'Miracle' boys get Southland help
If ever there was a demonstration of an Invercargill man's workmanship, the miraculous rescue of three Tokelauan boys found adrift after 50 days at sea in one of his boats must be it.
Frews Marine owner Brendon Frew, who builds aluminium boats at his Otatara business, was flabbergasted like people the world over with news the teenagers were hauled aboard the Sanford tuna boat San Nikunau on Wednesday.
The boys, Samuel Perez and Filo Filo, both 15, and Edward Nasau, 14, disappeared from Atafu Island on October 5 and were presumed lost forever.
But Mr Frew's eyes grew wider when he saw a photo of the boys with the dinghy that helped keep them alive in the news.
From front on it looked suspiciously like one of his, a side on view confirmed it.
"They were in one of ours," he said, a possibility that hadn't even entered his mind until he saw it for himself.
The 4.1m aluminium Frewza dinghy was one of 12 sent to Tokelau about a year ago after a doctor from the island bought one each for members of his family.
"They're a lifeblood for those guys over there for fishing and travel. Boats are as important to them as cars are to us."
Even though Mr Frew's satisfaction could have easily been directed to the boys being found on his dinghy it was instead solely reserved for the fact they were alive and in reasonably good shape.
"It's just amazing they survived. They would have been totally exposed, without any shelter at all."
The boys survived their ordeal with a paltry diet of a couple coconuts, some rain water and a seagull.
If a boat was lost at sea, the vessel would usually turn up eventually, but often empty.
For them to be alive it was phenomenal, Mr Frew said.
"They'd given up hope; they even had a memorial service for the boys."
The lost hope now also explains another order made by the doctor almost a month after the boys went missing.
"In late October the doctor ordered a replacement. It's only now that we put it together."
Mr Frew said it was great to have some good news in what has been a rough couple of weeks.
After the boys were taken aboard the fishing boat they were transferred to a Fijian Navy boat heading for Suva, which was expected to strike land yesterday.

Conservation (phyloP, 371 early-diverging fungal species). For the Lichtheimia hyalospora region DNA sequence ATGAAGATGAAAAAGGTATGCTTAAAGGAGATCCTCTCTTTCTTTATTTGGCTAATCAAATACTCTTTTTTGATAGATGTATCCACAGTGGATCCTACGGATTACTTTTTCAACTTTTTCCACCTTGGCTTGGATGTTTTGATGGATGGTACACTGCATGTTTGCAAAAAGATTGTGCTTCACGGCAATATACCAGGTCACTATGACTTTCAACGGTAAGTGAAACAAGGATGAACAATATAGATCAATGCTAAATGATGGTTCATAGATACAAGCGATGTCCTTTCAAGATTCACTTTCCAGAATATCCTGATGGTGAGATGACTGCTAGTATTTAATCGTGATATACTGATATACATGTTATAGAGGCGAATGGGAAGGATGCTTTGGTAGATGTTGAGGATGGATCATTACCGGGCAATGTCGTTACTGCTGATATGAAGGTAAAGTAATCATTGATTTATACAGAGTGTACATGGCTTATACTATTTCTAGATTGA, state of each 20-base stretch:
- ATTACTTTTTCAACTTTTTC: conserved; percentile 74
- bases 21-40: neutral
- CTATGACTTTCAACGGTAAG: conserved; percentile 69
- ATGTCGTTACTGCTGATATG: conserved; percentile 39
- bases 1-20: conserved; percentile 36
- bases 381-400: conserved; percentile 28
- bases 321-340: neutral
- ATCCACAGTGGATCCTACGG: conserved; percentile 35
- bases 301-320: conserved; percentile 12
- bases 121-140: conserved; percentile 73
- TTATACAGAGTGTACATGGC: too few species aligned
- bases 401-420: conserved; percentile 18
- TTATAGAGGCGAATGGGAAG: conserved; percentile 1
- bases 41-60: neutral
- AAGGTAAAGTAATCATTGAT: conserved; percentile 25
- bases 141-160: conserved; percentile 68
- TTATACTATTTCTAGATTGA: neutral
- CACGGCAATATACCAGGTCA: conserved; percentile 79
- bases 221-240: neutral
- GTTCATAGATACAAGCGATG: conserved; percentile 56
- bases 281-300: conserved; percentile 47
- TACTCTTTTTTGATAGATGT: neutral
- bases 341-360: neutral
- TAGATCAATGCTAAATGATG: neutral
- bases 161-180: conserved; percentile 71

"We got to them in a miracle," first mate Tai Fredricsen, of the Bay of Islands, said from the San Nikunau on Wednesday as it headed to Fiji with its extra cargo.
"We saw a small vessel, a little speedboat on our bows, and we knew it was a little weird," he said.
"We had enough smarts to know there were people in it and those people were not supposed to be there." The boys started waving.
"I pulled the vessel up as close as I could to them and asked them if they needed any help they said `very much so'. They were ecstatic to see us.
"They were very skinny, but physically in good health, compared to what they have been through."
The boys were put on an intravenous drip but they were able to sip water and soon wanted real food.
Nasau, who is a cousin of all the boys and is also the Faipule or representative of Atafu, said the boys would be flown to Samoa today and will leave for Tokelau, which has no airport, on December 16.
While the rescue has prompted international headlines around the world, there is an intense local story which Nasau conceded was raising questions.
Nasau said there were rumours about what the boys had really been up to.
"I was concentrating on their safety and there will be time for investigation later."
There were always rumours and he was not sure if they were true.
"They will have to answer some questions when they get back."
The Southland Times